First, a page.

Expansion and Intensification of the North American Monsoon During the Pliocene

Tripti Bhattacharya, Ran Feng, Jessica E. Tierney, Claire Rubbelke, Natalie Burls, Scott Knapp, Minmin Fu

Research output: Contribution to journalArticlepeer-review

9 Scopus citations


Southwestern North America (SWNA), like many subtropical regions, is predicted to become drier in response to anthropogenic warming. However, during the Pliocene, when carbon dioxide was above pre-industrial levels, multiple lines of evidence suggest that SWNA was much wetter. While existing explanations for a wet Pliocene invoke increases in winter rain, recent modeling studies hypothesize that summer rain may have also played an important role. Here, we present the first direct evidence for an intensified mid-Pliocene monsoon in SWNA using leaf wax hydrogen isotopes. These new records provide evidence that the mid-Pliocene featured an intensified and expanded North American Monsoon. Using proxies and isotope-enabled model simulations, we show that monsoon intensification is linked to amplified warming on the southern California margin relative to the tropical Pacific. This mechanism has clear relevance for understanding present-day monsoon variations, since we show that intervals of amplified subtropical warming on the California margin, as are seen during modern California margin heat waves, are associated with a stronger monsoon. Because marine heat waves are predicted to increase in frequency, the future may bring intervals of “Pliocene-like” rainfall that co-exist with intensifying megadrought in SWNA, with implications for ecosystems, human infrastructure, and water resources.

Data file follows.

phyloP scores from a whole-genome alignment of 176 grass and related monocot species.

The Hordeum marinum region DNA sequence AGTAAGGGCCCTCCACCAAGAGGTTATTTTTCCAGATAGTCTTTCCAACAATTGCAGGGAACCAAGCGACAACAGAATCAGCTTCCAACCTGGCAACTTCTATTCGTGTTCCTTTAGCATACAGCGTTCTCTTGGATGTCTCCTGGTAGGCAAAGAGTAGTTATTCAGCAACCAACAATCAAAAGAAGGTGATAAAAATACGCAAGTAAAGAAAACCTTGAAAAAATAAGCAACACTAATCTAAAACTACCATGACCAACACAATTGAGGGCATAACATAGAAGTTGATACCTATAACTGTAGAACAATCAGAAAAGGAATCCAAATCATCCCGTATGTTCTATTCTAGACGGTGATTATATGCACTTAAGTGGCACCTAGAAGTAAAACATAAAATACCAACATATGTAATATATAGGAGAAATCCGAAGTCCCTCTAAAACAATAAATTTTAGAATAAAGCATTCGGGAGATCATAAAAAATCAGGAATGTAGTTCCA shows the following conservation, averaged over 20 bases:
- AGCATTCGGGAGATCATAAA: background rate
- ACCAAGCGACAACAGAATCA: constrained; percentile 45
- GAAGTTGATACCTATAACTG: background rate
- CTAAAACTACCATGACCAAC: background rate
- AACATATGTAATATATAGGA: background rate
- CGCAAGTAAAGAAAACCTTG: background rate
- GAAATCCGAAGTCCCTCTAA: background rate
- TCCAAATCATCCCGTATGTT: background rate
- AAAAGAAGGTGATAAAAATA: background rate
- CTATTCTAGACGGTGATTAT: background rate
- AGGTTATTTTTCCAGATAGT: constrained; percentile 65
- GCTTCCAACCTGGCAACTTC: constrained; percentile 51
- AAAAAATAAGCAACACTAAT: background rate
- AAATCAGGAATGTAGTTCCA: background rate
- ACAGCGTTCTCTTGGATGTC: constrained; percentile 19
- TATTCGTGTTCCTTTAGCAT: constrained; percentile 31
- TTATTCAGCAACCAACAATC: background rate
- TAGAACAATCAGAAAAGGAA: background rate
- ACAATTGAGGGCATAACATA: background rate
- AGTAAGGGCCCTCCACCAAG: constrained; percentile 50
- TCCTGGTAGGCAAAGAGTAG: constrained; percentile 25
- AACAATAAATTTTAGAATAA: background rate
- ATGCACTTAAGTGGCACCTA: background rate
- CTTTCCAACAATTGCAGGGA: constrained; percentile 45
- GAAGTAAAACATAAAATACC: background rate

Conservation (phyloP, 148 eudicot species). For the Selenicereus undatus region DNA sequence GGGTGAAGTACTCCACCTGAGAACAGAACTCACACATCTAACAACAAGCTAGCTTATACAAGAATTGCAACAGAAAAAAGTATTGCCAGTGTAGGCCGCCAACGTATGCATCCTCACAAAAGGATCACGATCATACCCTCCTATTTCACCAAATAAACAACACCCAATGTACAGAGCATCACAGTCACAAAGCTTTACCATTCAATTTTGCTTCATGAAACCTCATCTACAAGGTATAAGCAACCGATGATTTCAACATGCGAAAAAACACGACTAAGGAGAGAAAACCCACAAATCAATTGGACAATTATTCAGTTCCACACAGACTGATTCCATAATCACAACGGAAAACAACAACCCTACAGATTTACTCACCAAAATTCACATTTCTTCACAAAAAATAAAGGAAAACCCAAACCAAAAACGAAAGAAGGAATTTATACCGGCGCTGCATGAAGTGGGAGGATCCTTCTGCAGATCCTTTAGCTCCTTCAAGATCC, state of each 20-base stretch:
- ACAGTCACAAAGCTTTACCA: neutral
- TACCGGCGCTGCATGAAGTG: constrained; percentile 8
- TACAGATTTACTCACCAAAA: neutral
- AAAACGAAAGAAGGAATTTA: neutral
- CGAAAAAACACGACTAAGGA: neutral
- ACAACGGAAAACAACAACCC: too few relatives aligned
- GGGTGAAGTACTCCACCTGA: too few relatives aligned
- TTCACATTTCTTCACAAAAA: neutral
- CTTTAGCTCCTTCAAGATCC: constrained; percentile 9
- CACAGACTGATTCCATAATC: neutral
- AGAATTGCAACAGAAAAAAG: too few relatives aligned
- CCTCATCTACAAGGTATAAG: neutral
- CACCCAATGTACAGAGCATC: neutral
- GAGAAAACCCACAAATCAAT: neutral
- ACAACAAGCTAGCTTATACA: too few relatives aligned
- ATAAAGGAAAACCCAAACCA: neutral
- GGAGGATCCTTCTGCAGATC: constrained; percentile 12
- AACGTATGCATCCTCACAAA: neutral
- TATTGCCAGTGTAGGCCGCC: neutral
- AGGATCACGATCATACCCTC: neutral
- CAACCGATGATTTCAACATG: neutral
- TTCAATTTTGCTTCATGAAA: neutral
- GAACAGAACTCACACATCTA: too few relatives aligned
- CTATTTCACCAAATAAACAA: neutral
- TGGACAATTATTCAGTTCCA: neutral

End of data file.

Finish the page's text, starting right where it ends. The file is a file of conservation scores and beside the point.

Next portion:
Original languageEnglish (US)
Article numbere2022AV000757
JournalAGU Advances
Issue number6
StatePublished - Dec 2022


  • North American Monsoon
  • Pliocene
  • hydroclimate
  • monsoon dynamics
  • southwestern North America

ASJC Scopus subject areas

  • General Earth and Planetary Sciences


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